For some, stimulating pressure points on ears, hands, feet, and other areas may provide migraine relief. However, this practice may not be safe for everyone.

  • For some people with migraine, stimulating pressure points on the body may help provide relief. If you press on the point, it’s called acupressure.
  • A 2017 study said that acupressure applied to points on the head and wrist may help reduce nausea related to migraine.
  • Make an appointment with a licensed professional to use acupressure or acupuncture for your migraine symptoms. Together, you can decide if this is the best approach for you.

Migraine can be a debilitating, chronic health condition. While throbbing head pain is a common symptom of migraine attacks, it’s not the only one. Migraine episodes can also involve:

Traditional treatment for migraine includes lifestyle changes to avoid triggers, pain-relieving medications, and preventive treatments, such as antidepressants or anticonvulsants.

For some people with migraine, stimulating pressure points on the body may provide relief. If you press on the point, it’s called acupressure. If you use a thin needle to stimulate the point, it’s called acupuncture.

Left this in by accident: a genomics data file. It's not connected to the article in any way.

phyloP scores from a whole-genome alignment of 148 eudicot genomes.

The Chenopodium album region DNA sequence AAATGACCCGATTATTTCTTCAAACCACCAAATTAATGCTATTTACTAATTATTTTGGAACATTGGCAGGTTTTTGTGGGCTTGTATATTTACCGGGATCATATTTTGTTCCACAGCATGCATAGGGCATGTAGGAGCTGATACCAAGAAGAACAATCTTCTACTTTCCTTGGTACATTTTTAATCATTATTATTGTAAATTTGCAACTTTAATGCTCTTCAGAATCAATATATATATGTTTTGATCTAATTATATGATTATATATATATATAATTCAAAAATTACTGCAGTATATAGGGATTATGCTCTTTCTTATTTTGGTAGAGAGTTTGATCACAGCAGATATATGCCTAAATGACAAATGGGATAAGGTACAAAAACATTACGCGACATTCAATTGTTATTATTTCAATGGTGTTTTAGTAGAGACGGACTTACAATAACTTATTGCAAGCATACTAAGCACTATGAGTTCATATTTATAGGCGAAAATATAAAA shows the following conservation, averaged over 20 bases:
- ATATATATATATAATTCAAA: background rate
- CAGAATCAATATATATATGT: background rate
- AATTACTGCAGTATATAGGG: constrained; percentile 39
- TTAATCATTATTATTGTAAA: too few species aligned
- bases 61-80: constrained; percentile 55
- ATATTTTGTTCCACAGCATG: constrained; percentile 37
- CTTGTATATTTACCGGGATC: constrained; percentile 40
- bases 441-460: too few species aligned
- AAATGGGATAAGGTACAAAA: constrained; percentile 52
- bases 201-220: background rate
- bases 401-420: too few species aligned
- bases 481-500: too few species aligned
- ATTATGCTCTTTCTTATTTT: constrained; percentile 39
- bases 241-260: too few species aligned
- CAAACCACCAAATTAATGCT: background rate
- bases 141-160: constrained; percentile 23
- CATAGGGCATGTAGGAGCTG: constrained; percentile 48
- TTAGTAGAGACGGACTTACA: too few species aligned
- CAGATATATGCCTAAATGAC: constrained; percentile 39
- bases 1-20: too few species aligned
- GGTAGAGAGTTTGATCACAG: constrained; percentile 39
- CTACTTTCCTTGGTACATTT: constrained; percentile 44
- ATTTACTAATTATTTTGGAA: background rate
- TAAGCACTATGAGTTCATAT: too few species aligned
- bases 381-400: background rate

Read on to learn about common pressure points used for migraine relief and what the research says.

Pressure points used for migraine relief include those on the ears, hands, feet, and other areas, such as the face and neck.

Ear pressure points

Ear pressure points include:

  • Ear gate: Also known as SJ21 or Ermen, this point can be found where the top of your ear meets your temple. It may be effective for jaw and facial pain.
  • Daith: This point is located at the cartilage just above the opening to your ear canal. A 2020 case report said that a woman found headache relief through a daith piercing, which may simulate acupuncture. However, there’s insufficient evidence for this practice.
  • Ear apex: This point is also called HN6 or Erjian, and is found at the very tip of your ear. It may help reduce swelling and pain.

Auriculotherapy is a type of acupuncture and acupressure focused on points on the ear. A 2018 research review found that auriculotherapy may help with chronic pain.

Another study from the same year suggested that auricular acupuncture may improve migraine symptoms in children. Both reviews stated that more research is needed.

Hand pressure points

Union valley, also called pressure point LI4 or Hegu, is located between the base of your thumb and index finger on each hand. Pressing on this point may reduce pain and headaches.